Plaintiffs argued that Apio, Combs and Munoz were joint employers as defined by the prevailing wage order. The trial court disagreed and granted defendants' motion for summary judgment. The Court of Appeal, finding no case law defining “employer” under §1194, applied the federal courts' “economic reality” test and affirmed the trial court's conclusion.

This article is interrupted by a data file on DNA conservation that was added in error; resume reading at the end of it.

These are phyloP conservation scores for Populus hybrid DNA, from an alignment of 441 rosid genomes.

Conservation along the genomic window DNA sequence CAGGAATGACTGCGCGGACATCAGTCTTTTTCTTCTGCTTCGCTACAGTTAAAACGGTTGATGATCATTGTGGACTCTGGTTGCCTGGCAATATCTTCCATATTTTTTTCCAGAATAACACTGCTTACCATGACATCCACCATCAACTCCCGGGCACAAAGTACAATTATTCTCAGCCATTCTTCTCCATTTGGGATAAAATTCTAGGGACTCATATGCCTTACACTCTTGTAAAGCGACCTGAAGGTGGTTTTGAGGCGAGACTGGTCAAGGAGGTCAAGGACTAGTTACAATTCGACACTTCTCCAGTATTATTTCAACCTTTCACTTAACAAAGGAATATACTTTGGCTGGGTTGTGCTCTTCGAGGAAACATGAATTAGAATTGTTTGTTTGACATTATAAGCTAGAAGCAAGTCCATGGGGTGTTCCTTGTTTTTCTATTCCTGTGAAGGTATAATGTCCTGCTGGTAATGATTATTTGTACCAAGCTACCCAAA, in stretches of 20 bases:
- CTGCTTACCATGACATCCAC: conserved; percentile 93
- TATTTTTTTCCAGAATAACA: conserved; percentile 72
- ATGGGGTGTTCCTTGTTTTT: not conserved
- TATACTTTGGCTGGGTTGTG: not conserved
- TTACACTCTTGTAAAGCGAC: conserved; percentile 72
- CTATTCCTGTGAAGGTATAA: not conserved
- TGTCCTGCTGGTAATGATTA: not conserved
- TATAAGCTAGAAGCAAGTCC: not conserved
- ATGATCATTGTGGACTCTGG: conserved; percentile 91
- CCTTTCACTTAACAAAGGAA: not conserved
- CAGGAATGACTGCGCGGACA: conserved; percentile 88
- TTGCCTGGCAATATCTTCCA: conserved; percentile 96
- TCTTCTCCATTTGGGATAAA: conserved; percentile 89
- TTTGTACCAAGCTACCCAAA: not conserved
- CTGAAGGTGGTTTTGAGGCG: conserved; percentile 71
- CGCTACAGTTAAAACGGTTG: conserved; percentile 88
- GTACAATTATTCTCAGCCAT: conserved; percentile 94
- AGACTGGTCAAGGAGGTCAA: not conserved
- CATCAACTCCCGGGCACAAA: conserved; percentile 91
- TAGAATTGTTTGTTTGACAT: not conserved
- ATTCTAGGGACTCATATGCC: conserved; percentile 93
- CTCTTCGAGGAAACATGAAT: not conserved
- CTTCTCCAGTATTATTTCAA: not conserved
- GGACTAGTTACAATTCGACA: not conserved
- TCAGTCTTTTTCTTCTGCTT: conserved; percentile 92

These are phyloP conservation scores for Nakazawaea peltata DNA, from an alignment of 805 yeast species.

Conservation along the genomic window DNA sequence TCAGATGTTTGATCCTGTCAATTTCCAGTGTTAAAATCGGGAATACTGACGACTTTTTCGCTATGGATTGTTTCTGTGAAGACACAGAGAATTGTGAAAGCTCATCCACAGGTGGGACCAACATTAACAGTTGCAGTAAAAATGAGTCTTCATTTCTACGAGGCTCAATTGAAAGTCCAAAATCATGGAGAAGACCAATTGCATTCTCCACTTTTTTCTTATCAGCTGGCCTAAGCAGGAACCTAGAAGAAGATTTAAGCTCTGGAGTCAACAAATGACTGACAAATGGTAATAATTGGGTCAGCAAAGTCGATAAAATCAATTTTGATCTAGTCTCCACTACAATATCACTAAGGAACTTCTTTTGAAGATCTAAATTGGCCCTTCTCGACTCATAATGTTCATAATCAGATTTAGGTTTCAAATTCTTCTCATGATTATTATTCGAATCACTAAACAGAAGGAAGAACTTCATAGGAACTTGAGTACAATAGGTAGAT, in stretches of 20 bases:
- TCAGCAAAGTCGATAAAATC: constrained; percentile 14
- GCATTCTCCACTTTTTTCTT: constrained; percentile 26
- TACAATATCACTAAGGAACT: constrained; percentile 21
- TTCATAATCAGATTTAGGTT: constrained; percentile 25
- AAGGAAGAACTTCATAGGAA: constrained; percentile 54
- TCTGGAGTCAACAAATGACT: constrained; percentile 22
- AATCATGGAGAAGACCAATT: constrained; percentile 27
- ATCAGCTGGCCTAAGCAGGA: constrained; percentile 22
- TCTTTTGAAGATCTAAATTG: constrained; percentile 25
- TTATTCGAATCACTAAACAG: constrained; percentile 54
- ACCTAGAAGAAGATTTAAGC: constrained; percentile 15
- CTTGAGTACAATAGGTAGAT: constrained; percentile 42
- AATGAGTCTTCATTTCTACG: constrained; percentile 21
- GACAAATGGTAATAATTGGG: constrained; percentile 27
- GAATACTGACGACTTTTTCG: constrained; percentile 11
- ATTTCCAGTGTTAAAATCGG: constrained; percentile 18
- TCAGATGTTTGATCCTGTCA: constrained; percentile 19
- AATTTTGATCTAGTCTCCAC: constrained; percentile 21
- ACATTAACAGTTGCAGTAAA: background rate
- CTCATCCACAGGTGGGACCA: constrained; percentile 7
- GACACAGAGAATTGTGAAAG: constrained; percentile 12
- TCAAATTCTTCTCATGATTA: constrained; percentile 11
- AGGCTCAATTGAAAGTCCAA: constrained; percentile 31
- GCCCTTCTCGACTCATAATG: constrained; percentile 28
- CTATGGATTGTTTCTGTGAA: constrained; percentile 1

The Supreme Court affirmed — but not before undertaking a lengthy analysis of the applicable definition of “employer” under California law — an analysis that potentially expands the kinds of defendants who may fit that definition. First, the court examined the legislative history of §1194 and determined that the IWC's wage orders generally define the employment relationship. The high court reasoned that the current version of §1194 is derived directly from the (uncodified) statute creating the IWC, which gave the commission the authority to regulate wages, hours and working conditions in California. The Martinez court also noted that the Legislature had strengthened and broadened the IWC's mandate on numerous occasions since it was created in 1913. For all of these reasons, the Supreme Court concluded that the IWC's wage-and-hour orders generally defined who was an “employer” under the statute.